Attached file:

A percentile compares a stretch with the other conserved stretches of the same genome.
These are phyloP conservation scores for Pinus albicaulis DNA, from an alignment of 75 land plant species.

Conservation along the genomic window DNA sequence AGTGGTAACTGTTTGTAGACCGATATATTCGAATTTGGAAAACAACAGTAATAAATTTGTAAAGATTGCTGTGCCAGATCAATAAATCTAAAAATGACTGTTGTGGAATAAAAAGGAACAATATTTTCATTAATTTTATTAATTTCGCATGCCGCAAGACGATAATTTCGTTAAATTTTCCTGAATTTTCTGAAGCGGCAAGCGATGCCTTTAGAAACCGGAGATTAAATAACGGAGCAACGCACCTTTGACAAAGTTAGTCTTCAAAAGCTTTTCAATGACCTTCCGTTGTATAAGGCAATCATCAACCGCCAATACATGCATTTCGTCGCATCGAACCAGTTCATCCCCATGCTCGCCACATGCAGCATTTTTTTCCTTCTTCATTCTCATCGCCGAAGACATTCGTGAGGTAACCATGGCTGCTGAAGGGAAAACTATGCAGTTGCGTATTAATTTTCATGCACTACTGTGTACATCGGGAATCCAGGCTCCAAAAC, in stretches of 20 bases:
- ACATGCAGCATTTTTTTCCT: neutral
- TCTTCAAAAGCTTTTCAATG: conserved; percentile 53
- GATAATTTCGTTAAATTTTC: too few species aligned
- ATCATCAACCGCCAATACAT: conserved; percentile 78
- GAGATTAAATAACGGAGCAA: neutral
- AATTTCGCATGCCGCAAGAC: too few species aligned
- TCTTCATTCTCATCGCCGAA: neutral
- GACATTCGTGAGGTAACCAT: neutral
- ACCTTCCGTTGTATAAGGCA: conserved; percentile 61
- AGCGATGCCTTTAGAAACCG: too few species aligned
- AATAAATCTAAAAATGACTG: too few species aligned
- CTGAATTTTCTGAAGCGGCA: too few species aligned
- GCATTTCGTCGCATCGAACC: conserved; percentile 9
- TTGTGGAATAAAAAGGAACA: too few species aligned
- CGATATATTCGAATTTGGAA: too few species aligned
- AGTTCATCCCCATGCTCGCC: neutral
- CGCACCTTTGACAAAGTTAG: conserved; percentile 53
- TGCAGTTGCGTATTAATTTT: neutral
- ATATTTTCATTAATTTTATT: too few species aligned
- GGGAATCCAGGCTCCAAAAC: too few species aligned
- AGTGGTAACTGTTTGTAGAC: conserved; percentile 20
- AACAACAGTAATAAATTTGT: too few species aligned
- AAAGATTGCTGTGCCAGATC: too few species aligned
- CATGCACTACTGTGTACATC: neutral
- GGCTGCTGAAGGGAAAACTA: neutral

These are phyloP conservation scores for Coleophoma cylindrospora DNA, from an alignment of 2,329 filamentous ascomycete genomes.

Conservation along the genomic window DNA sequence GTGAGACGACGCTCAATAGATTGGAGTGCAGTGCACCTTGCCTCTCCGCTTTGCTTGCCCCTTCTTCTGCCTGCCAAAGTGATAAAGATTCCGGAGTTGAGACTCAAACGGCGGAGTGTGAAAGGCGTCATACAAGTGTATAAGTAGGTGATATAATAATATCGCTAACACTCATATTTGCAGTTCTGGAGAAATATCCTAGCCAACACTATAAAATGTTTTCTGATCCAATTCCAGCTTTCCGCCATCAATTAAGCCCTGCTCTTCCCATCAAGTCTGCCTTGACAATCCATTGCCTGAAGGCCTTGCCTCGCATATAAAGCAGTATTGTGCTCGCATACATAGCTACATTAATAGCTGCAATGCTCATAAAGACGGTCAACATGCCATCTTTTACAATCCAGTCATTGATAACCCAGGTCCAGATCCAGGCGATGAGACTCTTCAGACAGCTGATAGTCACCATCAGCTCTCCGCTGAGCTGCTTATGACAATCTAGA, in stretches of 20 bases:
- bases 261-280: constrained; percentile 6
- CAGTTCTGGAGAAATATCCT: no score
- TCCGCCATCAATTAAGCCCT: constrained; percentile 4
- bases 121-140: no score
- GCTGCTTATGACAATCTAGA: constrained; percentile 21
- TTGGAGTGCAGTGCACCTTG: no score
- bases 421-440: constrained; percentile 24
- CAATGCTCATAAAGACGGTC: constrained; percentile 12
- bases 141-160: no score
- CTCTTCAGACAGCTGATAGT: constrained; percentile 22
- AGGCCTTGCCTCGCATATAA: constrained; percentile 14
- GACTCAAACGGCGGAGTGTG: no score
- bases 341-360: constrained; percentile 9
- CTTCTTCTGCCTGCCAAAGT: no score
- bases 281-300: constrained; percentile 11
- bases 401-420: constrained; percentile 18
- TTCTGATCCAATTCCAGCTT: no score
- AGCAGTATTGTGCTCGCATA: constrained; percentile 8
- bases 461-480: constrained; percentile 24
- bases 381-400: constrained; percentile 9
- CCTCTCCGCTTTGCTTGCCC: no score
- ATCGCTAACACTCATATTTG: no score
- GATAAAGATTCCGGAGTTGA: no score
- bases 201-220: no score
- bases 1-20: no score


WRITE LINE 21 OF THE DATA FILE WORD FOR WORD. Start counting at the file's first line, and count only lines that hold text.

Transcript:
- TGCAGTTGCGTATTAATTTT: neutral